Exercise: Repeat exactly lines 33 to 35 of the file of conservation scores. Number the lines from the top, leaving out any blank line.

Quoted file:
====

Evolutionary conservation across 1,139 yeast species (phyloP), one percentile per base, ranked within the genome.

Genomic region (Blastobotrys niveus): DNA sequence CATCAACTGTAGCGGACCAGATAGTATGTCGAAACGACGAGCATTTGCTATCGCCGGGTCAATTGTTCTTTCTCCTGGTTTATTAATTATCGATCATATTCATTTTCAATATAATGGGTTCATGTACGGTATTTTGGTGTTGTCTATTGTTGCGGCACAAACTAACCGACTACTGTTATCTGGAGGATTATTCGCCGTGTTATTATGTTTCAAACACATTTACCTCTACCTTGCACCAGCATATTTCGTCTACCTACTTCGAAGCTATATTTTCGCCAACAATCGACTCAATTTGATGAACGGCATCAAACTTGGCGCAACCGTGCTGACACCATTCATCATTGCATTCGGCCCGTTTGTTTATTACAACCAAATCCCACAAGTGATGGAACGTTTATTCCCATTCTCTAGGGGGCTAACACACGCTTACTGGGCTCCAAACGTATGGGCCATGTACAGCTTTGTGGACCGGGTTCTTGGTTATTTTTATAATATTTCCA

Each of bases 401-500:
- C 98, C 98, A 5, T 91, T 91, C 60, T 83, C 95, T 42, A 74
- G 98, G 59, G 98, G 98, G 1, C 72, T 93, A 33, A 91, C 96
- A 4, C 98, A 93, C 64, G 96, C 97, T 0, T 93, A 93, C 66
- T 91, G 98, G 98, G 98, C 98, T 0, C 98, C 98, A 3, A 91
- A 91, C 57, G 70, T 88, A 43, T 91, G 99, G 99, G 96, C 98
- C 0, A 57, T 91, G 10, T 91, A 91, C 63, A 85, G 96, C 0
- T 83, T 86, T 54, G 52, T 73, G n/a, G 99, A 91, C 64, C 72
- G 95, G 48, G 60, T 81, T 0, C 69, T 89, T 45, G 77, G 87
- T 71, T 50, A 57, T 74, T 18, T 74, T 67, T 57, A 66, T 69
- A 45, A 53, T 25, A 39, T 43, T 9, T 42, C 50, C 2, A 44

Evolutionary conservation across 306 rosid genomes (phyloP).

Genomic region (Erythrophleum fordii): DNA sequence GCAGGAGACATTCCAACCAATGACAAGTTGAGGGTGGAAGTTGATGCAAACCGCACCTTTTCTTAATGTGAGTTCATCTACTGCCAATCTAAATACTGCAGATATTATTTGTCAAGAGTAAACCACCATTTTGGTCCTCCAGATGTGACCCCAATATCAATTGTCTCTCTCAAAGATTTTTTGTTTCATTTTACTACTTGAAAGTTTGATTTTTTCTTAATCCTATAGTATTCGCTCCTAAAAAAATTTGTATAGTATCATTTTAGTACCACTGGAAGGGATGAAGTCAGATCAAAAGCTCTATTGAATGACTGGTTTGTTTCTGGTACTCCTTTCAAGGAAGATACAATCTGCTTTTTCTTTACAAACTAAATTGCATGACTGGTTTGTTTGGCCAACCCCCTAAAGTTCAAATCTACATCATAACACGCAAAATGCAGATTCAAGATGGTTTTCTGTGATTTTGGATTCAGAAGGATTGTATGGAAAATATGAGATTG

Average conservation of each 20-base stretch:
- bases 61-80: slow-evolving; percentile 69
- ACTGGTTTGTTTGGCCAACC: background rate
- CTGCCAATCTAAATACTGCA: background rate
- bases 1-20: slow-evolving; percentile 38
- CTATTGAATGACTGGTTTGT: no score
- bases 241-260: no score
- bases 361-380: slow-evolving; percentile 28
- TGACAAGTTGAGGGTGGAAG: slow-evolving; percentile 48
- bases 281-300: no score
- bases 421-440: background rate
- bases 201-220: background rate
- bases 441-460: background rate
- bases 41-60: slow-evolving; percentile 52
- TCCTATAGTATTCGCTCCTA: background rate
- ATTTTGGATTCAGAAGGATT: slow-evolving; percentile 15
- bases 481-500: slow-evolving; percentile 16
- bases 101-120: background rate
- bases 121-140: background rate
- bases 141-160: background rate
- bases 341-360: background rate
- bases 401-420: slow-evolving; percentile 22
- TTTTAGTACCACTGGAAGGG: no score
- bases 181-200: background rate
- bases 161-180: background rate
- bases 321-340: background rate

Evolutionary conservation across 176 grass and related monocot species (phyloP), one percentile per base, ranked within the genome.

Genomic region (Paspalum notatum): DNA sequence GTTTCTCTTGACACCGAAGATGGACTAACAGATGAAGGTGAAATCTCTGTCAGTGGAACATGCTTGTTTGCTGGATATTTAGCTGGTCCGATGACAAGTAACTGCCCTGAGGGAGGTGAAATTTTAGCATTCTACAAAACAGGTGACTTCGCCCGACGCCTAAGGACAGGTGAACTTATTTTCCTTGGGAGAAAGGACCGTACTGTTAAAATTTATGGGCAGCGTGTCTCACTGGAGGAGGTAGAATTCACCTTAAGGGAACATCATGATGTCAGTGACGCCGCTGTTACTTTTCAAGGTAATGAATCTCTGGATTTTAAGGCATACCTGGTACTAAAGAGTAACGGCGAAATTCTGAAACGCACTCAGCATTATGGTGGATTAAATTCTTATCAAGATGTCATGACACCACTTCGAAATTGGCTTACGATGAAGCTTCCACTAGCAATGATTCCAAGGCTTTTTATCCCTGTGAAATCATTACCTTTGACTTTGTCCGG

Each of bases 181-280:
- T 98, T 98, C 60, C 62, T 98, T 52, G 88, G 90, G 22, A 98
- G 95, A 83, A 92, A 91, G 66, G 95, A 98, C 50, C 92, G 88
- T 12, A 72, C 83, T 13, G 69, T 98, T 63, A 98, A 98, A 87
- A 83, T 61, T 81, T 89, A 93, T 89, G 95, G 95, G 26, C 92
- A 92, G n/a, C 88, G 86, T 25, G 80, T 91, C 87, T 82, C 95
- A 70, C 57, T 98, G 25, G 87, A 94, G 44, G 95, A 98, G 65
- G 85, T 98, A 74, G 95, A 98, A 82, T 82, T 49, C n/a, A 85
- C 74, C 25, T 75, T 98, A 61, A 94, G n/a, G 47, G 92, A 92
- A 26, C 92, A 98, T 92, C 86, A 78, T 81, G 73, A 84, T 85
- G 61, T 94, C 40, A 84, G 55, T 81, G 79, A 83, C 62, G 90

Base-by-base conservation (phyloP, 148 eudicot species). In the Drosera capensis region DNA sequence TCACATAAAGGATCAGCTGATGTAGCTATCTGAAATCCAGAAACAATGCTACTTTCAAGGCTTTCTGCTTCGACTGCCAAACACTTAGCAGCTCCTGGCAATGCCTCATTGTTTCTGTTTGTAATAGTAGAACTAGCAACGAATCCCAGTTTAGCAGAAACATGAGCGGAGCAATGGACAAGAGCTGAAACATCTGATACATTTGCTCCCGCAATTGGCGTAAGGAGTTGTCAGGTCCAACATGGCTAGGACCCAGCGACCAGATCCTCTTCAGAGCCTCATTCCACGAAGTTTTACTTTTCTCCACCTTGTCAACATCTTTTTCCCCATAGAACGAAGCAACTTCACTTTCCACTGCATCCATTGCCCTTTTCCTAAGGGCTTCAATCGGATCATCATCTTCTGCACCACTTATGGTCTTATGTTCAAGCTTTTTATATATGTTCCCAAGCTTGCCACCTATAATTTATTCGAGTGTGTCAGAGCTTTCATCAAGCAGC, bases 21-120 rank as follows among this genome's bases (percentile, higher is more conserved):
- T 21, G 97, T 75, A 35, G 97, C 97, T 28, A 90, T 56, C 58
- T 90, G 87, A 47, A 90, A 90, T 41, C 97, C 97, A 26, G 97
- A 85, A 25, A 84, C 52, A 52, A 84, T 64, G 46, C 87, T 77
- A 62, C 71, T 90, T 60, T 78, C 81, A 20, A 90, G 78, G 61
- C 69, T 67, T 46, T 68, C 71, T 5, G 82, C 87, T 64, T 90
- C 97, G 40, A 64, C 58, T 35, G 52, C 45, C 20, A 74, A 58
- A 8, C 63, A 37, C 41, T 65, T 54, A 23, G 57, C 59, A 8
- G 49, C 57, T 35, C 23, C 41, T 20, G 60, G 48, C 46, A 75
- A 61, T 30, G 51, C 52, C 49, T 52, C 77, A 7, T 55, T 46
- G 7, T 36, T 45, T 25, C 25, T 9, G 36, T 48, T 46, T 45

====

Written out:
- bases 101-120: background rate
- bases 121-140: background rate
- bases 141-160: background rate